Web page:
• Dismissal of Amended Complaint — February 18, 2015
• Filing of Motion for Reconsideration — February 19, 2015
• Denial of Motion for Reconsideration — April 22, 2015
• Judgment deemed entered pursuant to Rule 4(a)(7)(A)(ii) — July 18, 2015
We have not previously addressed this precise scenario. More typically, we are called upon to address the timeliness of an appeal when a pending motion for reconsideration is being relied upon to extend the appeal period. See, e.g., Lolli v. County of Orange, 351 F.3d 410, 414 (9th Cir. 2003). In this case, however, there was no motion for reconsideration pending when the judgment was deemed entered pursuant to Rule 4(a)(7)(A)(ii). But, if Rule 4 is interpreted as tolling the appeal period for the sixty-two days during which the motion for reconsideration was pending, the appeal period would expire on October 18, 2015, after adding the thirty days provided for in Rule 4(a)(1)(A) (providing that the notice of appeal must be filed "within 30 days after entry of the judgment or order appealed from"), rendering Havensight's October 15 notice of appeal timely. See Menken v. Emm, 503 F.3d 1050, 1056 (9th Cir. 2007) (noting [*12] that the appellant had "180 days (150 days plus 30 days) from entry of the order" within which to appeal when appealing "a judgment entered by operation of [Rule] 4(a)(7)").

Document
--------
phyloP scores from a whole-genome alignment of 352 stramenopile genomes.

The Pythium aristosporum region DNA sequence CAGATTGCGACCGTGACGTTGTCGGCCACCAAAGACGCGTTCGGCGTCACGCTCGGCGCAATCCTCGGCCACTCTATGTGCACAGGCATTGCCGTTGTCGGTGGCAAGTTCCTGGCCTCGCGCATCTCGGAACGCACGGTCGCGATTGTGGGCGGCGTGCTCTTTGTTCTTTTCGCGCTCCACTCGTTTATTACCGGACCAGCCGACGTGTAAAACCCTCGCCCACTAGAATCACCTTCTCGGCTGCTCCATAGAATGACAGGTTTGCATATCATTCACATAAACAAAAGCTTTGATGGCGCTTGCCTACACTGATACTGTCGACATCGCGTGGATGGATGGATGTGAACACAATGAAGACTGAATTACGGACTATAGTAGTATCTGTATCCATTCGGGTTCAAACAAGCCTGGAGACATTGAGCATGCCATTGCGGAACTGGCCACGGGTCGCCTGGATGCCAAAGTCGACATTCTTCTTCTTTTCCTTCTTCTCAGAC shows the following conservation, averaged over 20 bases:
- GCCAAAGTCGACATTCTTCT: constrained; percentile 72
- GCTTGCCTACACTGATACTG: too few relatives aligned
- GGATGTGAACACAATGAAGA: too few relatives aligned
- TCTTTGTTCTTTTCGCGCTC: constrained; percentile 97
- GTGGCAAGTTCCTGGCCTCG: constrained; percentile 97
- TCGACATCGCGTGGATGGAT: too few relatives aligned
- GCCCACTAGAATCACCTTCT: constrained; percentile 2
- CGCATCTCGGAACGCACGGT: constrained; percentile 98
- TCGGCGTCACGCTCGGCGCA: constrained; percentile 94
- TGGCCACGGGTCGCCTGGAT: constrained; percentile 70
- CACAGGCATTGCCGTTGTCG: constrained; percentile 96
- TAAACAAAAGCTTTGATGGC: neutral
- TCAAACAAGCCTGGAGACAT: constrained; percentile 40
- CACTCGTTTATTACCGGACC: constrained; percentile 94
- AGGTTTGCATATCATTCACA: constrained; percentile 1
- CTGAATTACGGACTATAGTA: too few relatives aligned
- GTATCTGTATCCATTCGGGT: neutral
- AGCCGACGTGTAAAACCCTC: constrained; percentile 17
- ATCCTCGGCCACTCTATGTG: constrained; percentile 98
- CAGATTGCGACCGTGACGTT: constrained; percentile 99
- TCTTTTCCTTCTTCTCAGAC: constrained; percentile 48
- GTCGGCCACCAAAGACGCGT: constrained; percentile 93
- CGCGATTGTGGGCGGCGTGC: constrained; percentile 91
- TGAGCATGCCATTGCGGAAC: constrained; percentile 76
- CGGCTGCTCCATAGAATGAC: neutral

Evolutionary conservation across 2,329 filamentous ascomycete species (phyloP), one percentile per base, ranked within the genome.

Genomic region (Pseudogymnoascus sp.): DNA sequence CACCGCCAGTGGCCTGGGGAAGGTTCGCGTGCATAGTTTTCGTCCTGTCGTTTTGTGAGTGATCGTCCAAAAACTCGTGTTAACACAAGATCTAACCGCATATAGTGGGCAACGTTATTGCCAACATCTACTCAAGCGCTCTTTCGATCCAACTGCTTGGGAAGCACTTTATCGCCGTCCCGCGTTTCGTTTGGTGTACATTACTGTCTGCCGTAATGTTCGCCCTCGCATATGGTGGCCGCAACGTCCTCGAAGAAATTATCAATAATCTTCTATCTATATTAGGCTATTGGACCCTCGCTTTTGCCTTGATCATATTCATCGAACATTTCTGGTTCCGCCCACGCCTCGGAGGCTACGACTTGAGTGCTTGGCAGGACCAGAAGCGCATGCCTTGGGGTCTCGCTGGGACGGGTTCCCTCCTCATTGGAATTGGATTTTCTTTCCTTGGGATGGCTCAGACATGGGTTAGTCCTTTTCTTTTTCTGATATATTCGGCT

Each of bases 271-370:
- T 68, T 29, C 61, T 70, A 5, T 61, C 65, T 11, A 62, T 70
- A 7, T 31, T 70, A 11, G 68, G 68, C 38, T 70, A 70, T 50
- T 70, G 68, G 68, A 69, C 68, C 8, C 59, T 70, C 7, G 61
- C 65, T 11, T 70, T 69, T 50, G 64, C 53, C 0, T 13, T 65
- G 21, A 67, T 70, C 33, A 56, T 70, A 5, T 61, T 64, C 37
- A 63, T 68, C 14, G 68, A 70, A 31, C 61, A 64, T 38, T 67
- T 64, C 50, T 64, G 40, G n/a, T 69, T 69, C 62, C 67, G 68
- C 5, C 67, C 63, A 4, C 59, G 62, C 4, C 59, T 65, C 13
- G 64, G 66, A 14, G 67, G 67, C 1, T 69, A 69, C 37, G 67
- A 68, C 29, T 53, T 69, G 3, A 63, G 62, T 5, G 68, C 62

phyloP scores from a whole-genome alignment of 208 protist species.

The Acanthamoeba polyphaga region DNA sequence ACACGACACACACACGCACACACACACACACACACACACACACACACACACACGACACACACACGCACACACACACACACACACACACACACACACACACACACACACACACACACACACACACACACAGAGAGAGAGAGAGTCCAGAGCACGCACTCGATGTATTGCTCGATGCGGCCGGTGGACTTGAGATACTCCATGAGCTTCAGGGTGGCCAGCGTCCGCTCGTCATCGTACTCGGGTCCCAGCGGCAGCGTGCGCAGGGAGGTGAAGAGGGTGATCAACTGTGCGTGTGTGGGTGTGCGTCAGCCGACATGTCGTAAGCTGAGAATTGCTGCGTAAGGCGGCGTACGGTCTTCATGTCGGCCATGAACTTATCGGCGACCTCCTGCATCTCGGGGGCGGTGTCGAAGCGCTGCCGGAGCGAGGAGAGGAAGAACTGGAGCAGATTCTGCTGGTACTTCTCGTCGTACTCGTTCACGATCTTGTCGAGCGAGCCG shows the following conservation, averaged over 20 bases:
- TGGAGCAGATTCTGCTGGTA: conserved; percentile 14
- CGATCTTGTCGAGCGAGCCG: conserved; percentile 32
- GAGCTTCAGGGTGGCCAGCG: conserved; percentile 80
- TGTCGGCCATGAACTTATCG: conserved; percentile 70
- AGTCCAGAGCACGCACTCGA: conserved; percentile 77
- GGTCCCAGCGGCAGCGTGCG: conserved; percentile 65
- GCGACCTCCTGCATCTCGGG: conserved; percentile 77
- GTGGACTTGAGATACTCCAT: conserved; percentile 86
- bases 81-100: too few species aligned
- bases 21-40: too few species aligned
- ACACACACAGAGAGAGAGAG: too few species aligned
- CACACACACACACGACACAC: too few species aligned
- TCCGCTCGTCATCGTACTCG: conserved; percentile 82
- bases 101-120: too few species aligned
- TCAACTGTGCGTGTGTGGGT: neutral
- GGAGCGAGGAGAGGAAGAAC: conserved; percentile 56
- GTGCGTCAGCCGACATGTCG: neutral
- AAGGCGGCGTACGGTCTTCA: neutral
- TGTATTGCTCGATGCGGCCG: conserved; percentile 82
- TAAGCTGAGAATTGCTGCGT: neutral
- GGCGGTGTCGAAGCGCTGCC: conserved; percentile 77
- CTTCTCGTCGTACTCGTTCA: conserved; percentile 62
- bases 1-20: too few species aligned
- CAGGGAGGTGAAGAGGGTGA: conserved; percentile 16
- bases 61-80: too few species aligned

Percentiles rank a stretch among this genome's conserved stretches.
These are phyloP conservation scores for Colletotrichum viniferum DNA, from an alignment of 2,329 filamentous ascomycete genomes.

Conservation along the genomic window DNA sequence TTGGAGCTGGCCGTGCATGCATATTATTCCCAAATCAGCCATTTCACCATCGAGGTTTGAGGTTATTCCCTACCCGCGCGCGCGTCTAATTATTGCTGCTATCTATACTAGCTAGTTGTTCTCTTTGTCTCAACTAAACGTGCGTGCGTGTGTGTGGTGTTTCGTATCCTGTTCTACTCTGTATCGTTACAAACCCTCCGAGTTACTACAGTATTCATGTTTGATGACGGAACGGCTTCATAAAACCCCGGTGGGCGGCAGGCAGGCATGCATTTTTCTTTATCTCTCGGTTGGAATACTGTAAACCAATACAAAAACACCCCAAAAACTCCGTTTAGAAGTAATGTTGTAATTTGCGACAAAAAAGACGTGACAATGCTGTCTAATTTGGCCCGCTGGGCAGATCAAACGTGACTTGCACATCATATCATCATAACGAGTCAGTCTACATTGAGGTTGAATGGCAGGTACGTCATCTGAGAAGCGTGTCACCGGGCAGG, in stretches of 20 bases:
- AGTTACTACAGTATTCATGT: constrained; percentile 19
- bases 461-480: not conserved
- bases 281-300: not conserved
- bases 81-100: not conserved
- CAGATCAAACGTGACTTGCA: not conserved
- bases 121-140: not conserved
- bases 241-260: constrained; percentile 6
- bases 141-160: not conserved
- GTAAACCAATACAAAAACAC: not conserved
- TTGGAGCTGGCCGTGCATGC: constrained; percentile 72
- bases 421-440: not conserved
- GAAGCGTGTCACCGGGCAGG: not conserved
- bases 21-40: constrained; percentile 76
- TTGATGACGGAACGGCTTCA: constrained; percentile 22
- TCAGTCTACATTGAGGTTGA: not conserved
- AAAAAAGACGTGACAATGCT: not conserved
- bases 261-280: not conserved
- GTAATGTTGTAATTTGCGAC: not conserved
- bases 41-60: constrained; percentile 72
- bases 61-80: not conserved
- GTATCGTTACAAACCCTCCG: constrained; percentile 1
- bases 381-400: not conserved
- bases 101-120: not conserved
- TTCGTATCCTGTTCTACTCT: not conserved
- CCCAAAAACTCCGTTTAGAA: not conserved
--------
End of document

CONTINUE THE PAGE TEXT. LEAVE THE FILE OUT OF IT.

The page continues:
Although not directly on point, our decision in ABF Capital Corp. v. Osley, 414 F.3d 1061 (9th Cir. 2005), is instructive on the interplay between Rule 58 and Rule 4. In ABF Capital, orders of dismissal were entered on April 10, 2003, and April 11, 2003, respectively. See id. at 1064. When ABF Capital (ABF) moved to alter or amend the judgments, the district court construed the motions as ones to reconsider because no judgments had yet been entered. See id. The district court denied the motions in minute orders entered on May 15, 2003, and on July 30, 2003, ABF filed notices of appeal for both cases. See id.